Ervin Nyiregyházi

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The native form of this personal name is Nyiregyházi Ervin. This article uses the Western name order.
Ervin Nyiregyházi in 1920

Ervin Nyiregyházi (January 19, 1903, Budapest – April 13, 1987, Los Angeles) was a Hungarian-born American pianist.[1] After several years on the concert stage in the 1920s, he descended into relative obscurity, briefly reemerging in the 1970s.

Childhood and early career[edit]

From ages six to twelve, Nyiregyházi was observed by the psychologist Géza Révész and was the subject of an article and a book, published in 1911 and 1916, respectively.[2] Nyíregyházi's father, Ignácz, was a singer in the Royal Opera Chorus in Budapest; he was also very encouraging and caring but died when Ervin was twelve. Before Ignácz's death, he reported several extraordinary things about his son: that Ervin had tried to sing before he was one year old; that he reproduced tunes correctly before he was two; he began to compose at the age of two; and that he played almost every song he heard correctly on a mouth-organ by the time he reached age three; by the age of seven Ervin could identify any note or chord that was played for him.[3] He was known for his musicality just as much as his technique. On tests of general intelligence, Ervin scored a few years above average, meaning he was prodigy, not a savant. Ervin's mother, Mária, was a stage mother who tried (unsuccessfully) to dissuade him from studying opera and symphonic music and pushed her son to study the standard piano repertoire so he could concertize and make money for their family.[4] (In later years, the pianist would claim that his mother sexually molested him.)[5] Ervin eventually broke with his mother, and later expressed pleasure that she had perished in a Nazi concentration camp.[6]

Nyíregyházi's musical studies took place with Ernő Dohnányi and Frederic Lamond. At the age of fifteen, Nyiregyházi played Liszt's Piano Concerto in A major, with the Berlin Philharmonic under Arthur Nikisch. His Carnegie Hall debut in 1920 was impressive but controversial. Richard Aldrich of the New York Times noted Nyíregyházi's "brilliant technical equipment, great strength of arm and fingers, remarkable dexterity, a fine feeling for piano tone" but was critical of his "often erratic and misleading" conceptions of "some of the most familiar compositions for the piano".[7] H. T. Finck of the Evening Post praised Nyíregyházi's "originality", while criticizing his "arbitrary disregard of the obvious intentions of great composers."[8] In a 1935 letter to Otto Klemperer, Arnold Schoenberg wrote the following about him:

"...a pianist who appears to be something really quite extraordinary. I had to overcome great resistance in order to go at all, for the description I'd heard from Dr. Hoffmann and from Maurice Zam had made me very skeptical. But I must say that I have never heard such a pianist before...First, he does not play at all in the style you and I strive for. And just as I did not judge him on that basis, I imagine that when you hear him, you too will be compelled to ignore all matters of principle, and probably will end up doing just as I did. For your principles would not be the proper standard to apply. What he plays is expression in the older sense of the word, nothing else; but such power of expression I have never heard before. You will disagree with his tempis as much as I did. You will also note that he often seems to give primacy to sharp contrasts at the expense of form, the latter appearing to get lost. I say appearing to; for then, in its own way, his music surprisingly regains its form, makes sense, establishes its own boundaries. The sound he brings out of the piano is unheard of, or at least I have never heard anything like it. He himself seems not to know how he produces these novel and quite incredible sounds - although he appears to be a man of intelligence and not just some flaccid dreamer. And such fullness of tone, achieved without ever becoming rough, I have never before encountered. For me, and probably for you too, it's really too much fullness, but as a whole it displays incredible novelty and persuasiveness. And above all he's only [sc. 33 years] old, so he's still got several stages of development before him, from which one may expect great things, given his point of departure... it is amazing what he plays and how he plays it. One never senses that it is difficult, that it is technique - no, it is simply a power of the will, capable of soaring over all imaginable difficulties in the realization of an idea. - You see, I'm waxing almost poetic.[9]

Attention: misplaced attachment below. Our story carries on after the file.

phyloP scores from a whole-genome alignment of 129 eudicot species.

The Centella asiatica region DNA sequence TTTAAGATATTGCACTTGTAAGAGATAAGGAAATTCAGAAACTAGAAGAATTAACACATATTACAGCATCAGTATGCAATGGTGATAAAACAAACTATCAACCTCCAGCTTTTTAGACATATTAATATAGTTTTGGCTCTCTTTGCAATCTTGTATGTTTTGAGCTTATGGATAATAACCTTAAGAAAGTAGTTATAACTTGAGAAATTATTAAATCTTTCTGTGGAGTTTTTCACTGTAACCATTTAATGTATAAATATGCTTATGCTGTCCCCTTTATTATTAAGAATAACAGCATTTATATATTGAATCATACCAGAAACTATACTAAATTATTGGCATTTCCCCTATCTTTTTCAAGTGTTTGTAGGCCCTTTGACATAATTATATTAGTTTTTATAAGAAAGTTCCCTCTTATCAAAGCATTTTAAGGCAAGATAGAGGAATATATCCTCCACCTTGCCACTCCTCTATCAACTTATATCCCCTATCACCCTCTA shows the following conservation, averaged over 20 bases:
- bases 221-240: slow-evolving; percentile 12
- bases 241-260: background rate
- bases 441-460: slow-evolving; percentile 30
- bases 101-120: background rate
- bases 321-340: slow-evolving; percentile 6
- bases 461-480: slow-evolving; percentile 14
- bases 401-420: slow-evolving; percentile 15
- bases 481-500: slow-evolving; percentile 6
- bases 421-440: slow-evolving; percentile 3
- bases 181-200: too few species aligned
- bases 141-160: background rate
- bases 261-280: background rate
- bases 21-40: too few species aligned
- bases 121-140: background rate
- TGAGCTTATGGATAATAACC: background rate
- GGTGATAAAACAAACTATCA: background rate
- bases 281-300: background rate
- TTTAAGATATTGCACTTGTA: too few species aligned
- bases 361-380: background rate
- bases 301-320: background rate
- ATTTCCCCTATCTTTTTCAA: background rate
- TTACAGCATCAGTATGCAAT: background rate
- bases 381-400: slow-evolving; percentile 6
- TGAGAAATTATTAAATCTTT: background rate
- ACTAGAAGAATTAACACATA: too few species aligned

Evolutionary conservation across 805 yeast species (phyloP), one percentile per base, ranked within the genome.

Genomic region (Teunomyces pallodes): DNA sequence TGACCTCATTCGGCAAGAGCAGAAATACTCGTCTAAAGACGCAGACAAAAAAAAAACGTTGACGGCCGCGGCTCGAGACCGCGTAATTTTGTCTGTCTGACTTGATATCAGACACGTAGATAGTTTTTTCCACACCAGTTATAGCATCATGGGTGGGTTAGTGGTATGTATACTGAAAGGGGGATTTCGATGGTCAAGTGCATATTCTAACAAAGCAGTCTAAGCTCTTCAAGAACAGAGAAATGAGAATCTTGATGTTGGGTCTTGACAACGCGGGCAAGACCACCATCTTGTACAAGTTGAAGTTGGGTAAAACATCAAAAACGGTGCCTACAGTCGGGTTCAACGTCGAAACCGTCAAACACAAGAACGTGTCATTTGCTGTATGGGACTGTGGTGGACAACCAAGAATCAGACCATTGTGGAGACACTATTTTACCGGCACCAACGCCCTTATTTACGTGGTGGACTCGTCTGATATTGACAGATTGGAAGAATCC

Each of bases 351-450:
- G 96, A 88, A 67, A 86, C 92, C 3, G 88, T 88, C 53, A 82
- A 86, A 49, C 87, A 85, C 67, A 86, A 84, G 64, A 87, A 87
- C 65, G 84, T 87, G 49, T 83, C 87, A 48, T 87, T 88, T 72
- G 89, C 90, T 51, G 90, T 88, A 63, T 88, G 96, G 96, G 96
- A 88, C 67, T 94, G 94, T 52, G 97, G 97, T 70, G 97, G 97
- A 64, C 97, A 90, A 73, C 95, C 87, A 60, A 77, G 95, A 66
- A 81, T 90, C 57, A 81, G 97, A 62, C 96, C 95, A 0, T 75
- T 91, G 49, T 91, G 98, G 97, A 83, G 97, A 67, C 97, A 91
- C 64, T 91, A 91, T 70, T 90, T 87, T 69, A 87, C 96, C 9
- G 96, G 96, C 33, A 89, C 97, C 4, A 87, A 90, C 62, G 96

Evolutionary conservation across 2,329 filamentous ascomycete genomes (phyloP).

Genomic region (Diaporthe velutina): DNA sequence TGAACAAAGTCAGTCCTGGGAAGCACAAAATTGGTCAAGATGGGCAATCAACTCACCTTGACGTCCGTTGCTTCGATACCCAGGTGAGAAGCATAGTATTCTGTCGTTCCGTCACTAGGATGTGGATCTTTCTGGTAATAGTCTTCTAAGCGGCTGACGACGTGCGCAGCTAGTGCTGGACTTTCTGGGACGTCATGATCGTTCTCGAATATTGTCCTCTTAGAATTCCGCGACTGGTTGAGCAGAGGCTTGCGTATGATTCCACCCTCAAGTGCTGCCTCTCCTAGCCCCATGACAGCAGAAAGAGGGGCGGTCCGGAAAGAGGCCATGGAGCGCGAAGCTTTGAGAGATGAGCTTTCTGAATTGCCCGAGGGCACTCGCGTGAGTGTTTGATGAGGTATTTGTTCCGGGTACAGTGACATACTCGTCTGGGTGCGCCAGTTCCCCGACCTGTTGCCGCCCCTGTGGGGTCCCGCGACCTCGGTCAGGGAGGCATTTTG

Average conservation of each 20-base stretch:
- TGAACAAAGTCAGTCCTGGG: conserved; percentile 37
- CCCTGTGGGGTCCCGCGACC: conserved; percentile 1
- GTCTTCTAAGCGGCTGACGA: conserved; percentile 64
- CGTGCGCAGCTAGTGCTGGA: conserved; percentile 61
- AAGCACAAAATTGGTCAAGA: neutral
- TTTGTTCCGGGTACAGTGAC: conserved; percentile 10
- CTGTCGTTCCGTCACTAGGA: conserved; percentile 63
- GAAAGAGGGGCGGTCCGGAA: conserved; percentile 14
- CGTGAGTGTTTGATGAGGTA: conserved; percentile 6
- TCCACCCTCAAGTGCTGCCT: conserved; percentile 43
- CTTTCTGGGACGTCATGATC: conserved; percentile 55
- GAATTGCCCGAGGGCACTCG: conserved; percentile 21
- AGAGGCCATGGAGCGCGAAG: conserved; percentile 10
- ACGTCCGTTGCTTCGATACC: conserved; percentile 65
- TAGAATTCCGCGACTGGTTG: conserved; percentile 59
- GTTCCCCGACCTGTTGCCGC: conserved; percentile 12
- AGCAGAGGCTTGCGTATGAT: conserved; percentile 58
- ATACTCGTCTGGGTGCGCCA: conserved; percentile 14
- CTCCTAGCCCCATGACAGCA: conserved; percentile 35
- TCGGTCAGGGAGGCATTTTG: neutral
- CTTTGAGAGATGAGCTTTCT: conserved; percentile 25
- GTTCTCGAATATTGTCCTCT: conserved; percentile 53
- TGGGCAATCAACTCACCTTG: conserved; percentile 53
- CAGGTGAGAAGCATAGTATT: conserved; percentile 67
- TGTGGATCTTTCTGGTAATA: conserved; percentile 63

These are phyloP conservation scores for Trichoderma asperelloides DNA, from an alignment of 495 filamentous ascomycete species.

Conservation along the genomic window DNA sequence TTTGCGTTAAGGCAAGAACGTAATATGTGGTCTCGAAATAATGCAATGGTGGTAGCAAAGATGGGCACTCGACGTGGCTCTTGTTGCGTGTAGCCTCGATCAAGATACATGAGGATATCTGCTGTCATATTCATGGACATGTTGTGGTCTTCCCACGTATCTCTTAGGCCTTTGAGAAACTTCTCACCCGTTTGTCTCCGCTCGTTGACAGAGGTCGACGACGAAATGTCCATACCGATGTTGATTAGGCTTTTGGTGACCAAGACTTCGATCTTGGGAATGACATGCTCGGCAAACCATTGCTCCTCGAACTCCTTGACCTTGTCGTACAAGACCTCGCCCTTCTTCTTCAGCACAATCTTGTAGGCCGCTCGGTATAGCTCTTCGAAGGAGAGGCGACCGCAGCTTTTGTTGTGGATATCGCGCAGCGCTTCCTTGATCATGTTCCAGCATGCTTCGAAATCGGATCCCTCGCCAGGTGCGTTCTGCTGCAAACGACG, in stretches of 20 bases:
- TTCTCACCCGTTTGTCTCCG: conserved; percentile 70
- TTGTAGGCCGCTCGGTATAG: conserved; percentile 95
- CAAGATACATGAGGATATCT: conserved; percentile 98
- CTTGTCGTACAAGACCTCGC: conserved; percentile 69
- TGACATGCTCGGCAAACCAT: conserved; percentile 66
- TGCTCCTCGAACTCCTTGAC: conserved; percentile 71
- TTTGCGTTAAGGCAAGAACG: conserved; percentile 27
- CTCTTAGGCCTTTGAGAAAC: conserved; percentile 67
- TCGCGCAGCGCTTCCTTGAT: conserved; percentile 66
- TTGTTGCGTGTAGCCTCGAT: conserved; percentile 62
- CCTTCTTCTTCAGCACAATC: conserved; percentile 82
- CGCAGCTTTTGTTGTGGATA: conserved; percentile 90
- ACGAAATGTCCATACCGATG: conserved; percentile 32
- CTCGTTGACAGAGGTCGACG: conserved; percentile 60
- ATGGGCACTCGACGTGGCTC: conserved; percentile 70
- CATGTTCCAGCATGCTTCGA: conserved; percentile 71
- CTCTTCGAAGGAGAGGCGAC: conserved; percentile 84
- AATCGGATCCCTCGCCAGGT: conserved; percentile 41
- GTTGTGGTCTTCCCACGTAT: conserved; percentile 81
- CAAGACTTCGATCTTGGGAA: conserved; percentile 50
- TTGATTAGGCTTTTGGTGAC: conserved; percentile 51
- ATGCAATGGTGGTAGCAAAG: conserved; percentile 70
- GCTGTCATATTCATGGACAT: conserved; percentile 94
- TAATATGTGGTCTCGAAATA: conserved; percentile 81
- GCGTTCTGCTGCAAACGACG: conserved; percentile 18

Descent into obscurity and reemergence[edit]

In 1925, Nyiregyházi sued his concert manager, R. E. Johnston, alleging that he was being treated as an inferior artist by accompanying singers and instrumentalists. He lost the suit, and thereafter had difficulty finding concert work. In addition, Nyiregyházi - who feared comparison with other pianists - was reluctant to play the standard repertoire and favored performing his own transcriptions of orchestral and operatic works. By the time Schoenberg's letter was written, Nyíregyházi's career seemed to be effectively finished.

Nyiregyházi was married ten times. His first wife allegedly attacked him with a knife, leading to a messy publicized divorce. Although born into comfortable circumstances (his mother insisted that the servants tie his shoes and feed him by hand so as to relieve him of mundane concerns) he nonetheless spent the better part of his life in poverty, at times reduced to sleeping in subways.